Monday, October 29, 2012

The Maze Runner

The Maze Runner by James Dashner
Delacorte Press - October 6, 2009
384 pages

Thomas wakes up in an elevator, remembering nothing but his own name. When the elevator opens, he finds out that there are others where he has woken up. These boys (yes, they are all boys) call themselves the Gladers as a reference to where they live, a place called the Glade. Thomas feels a connection to the Maze that is attached to the Glade and thinks that he is born to become a Runner, who travel the Maze every day trying to solve it. The next day, the first girl comes to the maze, and she comes bearing a mysterious note.

Here is one thing I am going to tell you right away; there were 72 maximum boys sent there, one every month, and yet they've only been there two years. This drove me crazy through the majority of the book, and so I'm going to tell you this, because though it's revealed at the end it isn't too much of a spoiler; a large group were sent at first. This is the first book in a planned series, so I was pleasently surprised to see how much of an ending there was. Of course, it wasn't a real ending, but more was resolved than other first books in a series. The book moved a little slowly in the beginning, so it felt rushed towards the end. The characters were not too well-developed, and Thomas would get out of a pinch too easily. Another thing I'm tiring of in fiction is when somebody's arrival changes it all, e.g. The Hunger Games. Give me a protagonist who's totally ordinary and who is just trying to figure out things like everybody else, without any special powers.

Grade: B-

Saturday, October 27, 2012

Theodore Boone: Kid Lawyer

Theodore Boone: Kid Lawyer by John Grisham
Hodder and Stoughton - May 25, 2010
263 pages

Theodore Boone is only thirteen years old, but he's a lawyer. Well, he thinks that he is. He knows every policeman, judge, lawyer, and court clerk in the city. When a murder shakes the town of Strattenburg, where Theo lives, the defendant is about to walk free. A witness has seen the crime in action and has enough evidence to convict the defendant, but as an illegal immigrant, he is petrified of the police coming to arrest him. Theodore Boone now must decide what he should do to make sure that justice is served.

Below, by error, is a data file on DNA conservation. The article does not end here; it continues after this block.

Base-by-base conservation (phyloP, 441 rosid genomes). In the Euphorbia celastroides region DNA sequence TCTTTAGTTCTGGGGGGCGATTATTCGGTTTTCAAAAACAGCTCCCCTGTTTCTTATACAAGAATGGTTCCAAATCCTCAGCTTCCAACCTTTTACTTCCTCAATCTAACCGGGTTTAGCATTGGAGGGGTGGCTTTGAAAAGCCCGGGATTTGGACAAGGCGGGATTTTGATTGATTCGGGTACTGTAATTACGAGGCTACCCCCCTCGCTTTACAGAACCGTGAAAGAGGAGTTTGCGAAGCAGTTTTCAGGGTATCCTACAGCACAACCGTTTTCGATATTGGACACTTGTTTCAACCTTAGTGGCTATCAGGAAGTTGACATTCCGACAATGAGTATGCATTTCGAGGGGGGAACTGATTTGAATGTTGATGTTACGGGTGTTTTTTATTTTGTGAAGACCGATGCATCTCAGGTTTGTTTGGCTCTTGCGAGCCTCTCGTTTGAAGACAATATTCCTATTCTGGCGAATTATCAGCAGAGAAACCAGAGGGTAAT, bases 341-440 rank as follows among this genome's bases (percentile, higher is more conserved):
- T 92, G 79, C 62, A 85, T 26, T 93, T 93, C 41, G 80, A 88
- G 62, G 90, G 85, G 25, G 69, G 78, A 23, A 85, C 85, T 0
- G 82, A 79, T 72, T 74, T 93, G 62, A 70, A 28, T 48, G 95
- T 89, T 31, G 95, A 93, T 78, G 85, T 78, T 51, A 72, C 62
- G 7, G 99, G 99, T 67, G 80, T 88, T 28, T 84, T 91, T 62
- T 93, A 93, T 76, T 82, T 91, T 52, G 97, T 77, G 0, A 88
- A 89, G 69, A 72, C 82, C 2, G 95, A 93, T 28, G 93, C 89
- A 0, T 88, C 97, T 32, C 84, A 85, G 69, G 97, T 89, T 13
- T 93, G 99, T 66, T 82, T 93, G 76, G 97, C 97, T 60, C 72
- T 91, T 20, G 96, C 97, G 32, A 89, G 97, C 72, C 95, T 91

This novel is riddled with inconsistencies, sexism, and false suspicions about eighth graders. Theodore Boone can name off all of the intricacies of Animal and Bankruptcy Courts, but yet has no clue of certain criminal court terms despite all the time he claims to have spent there. Theodore's school is segregated between boys and girls, and only the boy's Government class is allowed to watch the trial. The eighth grade girls don't seem to have any idea of what to do and rely on Theo to help them with their lives. Grisham thinks that no eighth graders would be interested in having boyfriends or girlfriends and that "they were assured they'd think differently later". What's later? Senior year of college? However, later, when the popular girl needs help in Animal Court, it's revealed that she has a new boyfriend every month. I now point to the beginning, where it says this book was published in 2010. In close to present-day Strattenburg, only half of eighth graders have phones, and they're all flip phones. With all of these things, there's little time to reveal an issue many readers had with this; there is no ending. In fact, almost nothing happens through the course of the book. So little happens that to fill pages the Animal Court and Bankruptcy Court subplots are thrown in. The second book is an entirely different plot. So apparently "no ending" is the ending.